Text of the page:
Slow Play Rules

The first rule of golf is to have fun! That's why we're on the course in the first place. A slow group in front of you takes a lot of fun out of the game, not only for you but for every group behind you. Recognize that your place on the golf course is directly behind the group in front of you, not directly in front of the group behind you. Your own slow play could not only cost you a 2 stoke penalty in our tournaments, but also result in the other members of your foursome receiving an undeserved penalty. The following tips will not only help stamp out slow play, but you will find that these habits will improve your game and make it much more enjoyable.

  1. Be ready to hit by the time the group ahead moves out of the way. Keep moving and stay focused - start planning your next shot as soon as you see where the last one resides. Select your club while you wait for others to play.
  2. Read your putt while others are playing. Be ready when your turn arrives. If a fellow competitor needs extra time on or around the green, someone else should go ahead and putt while he or she gets ready.
  3. When you're sharing a cart, one player should walk to his or her ball and get ready while the other is playing. Take an extra club or two with you so you'll have the right club, especially if you're playing a cart paths only course.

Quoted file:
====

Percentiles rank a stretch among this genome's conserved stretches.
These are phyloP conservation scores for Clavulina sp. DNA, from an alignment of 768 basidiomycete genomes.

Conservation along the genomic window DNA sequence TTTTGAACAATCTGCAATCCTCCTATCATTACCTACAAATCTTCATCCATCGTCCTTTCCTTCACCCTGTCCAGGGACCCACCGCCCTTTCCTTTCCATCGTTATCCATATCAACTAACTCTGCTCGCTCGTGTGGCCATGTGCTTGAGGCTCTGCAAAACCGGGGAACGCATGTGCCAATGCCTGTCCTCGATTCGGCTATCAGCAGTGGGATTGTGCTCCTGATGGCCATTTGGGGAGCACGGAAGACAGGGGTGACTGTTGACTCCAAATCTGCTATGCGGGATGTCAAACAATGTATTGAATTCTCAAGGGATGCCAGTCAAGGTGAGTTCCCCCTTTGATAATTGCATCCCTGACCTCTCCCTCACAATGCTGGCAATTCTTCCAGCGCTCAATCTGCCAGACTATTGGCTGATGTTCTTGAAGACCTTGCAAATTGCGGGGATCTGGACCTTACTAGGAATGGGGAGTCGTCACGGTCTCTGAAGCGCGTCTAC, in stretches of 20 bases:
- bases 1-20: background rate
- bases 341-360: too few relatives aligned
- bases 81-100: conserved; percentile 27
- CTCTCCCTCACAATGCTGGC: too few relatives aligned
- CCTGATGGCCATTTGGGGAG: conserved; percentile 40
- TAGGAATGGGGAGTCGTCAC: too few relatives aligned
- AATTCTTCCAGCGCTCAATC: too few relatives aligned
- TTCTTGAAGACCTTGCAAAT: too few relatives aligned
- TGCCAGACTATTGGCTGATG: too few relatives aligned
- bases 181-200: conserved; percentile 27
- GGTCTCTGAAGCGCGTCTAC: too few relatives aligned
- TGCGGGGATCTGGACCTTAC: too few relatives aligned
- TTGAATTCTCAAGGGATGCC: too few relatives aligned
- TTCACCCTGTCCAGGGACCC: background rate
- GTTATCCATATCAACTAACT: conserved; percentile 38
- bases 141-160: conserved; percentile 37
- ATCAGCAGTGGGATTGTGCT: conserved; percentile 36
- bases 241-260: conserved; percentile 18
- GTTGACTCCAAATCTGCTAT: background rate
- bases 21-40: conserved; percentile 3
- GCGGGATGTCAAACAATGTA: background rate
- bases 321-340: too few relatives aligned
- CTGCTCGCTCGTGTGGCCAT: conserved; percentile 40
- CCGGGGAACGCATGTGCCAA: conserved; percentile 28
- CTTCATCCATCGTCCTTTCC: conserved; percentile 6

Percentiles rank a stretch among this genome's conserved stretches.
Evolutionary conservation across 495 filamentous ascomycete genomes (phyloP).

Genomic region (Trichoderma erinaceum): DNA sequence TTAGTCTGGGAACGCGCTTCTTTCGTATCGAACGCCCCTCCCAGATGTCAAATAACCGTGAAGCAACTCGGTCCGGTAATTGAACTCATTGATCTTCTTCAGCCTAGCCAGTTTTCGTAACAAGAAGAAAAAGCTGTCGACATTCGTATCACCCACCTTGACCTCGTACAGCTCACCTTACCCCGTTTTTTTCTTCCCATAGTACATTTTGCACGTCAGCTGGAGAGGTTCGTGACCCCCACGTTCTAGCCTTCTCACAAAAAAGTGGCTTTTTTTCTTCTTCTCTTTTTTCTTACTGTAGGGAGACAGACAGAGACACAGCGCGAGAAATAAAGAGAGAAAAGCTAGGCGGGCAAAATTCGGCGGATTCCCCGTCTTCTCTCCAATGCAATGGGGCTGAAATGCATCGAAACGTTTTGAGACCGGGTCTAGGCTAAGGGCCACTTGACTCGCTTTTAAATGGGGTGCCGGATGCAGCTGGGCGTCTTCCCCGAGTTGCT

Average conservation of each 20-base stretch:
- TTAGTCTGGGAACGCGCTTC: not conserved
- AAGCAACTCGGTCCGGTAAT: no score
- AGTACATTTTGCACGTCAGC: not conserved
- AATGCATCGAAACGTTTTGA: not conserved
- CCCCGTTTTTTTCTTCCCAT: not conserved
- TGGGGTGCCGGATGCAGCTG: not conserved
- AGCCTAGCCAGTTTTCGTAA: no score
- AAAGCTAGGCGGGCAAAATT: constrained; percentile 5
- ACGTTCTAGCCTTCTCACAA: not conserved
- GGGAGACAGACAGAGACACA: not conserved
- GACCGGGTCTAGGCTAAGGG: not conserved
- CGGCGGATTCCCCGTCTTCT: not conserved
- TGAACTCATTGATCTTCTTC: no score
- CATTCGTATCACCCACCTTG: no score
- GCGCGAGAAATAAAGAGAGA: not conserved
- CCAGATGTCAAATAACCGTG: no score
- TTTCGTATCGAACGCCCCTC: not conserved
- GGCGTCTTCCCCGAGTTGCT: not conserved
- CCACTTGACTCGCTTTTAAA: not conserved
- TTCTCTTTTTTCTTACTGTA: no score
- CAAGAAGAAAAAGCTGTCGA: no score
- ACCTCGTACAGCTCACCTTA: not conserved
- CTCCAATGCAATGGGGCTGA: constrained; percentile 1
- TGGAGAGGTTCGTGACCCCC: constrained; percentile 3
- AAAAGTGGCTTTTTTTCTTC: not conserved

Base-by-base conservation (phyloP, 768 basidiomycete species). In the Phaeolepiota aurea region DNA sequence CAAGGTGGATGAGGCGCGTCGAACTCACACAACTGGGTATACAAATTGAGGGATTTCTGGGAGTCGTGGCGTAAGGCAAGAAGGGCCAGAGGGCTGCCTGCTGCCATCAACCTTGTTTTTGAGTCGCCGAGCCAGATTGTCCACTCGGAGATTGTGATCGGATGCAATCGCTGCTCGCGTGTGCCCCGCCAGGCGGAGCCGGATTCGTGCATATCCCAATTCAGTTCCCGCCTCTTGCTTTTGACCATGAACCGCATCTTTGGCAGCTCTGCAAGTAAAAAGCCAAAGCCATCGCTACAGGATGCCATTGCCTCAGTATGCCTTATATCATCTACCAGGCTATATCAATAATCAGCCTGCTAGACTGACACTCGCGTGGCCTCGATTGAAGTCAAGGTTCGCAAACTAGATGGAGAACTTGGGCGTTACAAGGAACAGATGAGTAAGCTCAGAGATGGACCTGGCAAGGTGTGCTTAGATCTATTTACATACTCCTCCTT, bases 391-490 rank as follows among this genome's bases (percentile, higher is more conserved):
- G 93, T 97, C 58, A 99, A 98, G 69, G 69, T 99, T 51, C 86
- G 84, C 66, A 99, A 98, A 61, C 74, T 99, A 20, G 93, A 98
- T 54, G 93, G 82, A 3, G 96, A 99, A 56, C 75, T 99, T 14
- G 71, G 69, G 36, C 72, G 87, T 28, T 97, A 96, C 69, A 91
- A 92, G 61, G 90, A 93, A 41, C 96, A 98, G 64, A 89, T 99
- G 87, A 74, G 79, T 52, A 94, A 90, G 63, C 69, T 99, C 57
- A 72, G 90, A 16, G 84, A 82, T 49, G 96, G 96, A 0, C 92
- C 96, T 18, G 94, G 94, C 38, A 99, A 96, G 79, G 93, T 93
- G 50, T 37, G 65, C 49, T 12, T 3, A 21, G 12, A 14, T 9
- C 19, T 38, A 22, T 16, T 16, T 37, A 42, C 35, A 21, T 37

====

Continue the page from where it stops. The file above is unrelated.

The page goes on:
4. Line up your errant shots with a prominent landmark, to make finding your ball easier. Remember the 5-minute rule when searching for a lost ball. Hit a provisional if you think your ball is out-of-bounds or likely to be lost. Concentrate your search for a ball in bounds. A ball out-of-bounds is going to cost you a stoke-and-distance penalty anyway so consider it a sacrifice to the golf gods.
  5. Help your competitors keep up the pace. Memory may be the 2nd thing to go, but eyesight isn't far behind. Keep track of their errant shots too. Rake a trap for your competitor to give him or her some additional time to prepare for the next shot. Keep your eye out for left clubs. Golf is a game of courtesy.
  6. Park your cart between the green and the next tee. Make your trip to the next hole as short and quick as possible. Place extra clubs, towels, etc. next to the flagstick or on the exit side of the green while putting. This will keep you from forgetting them and make it easier to clear the green for the next group.
  7. When all else fails, play ready golf. Whoever is ready to hit should do so. Recognize honors on the tee, but don't let them slow you down.
If another member of your group is slow and causing you to fall behind tell the slow player(s) in your group "we are getting behind and we have to pick up the pace". If this does not catch the group up then faster players are welcome to play through their own group to get back in order. Any group that signs up as a foursome that does not make the 15 minute rule will receive a 2 stoke penalty per golfer and start at the back of the pack in the next tournament. If you are a "put-together" group you will get a little slack and get 20 minutes instead of 15 minutes and the slow players will start at the back of the pack in the next tournament.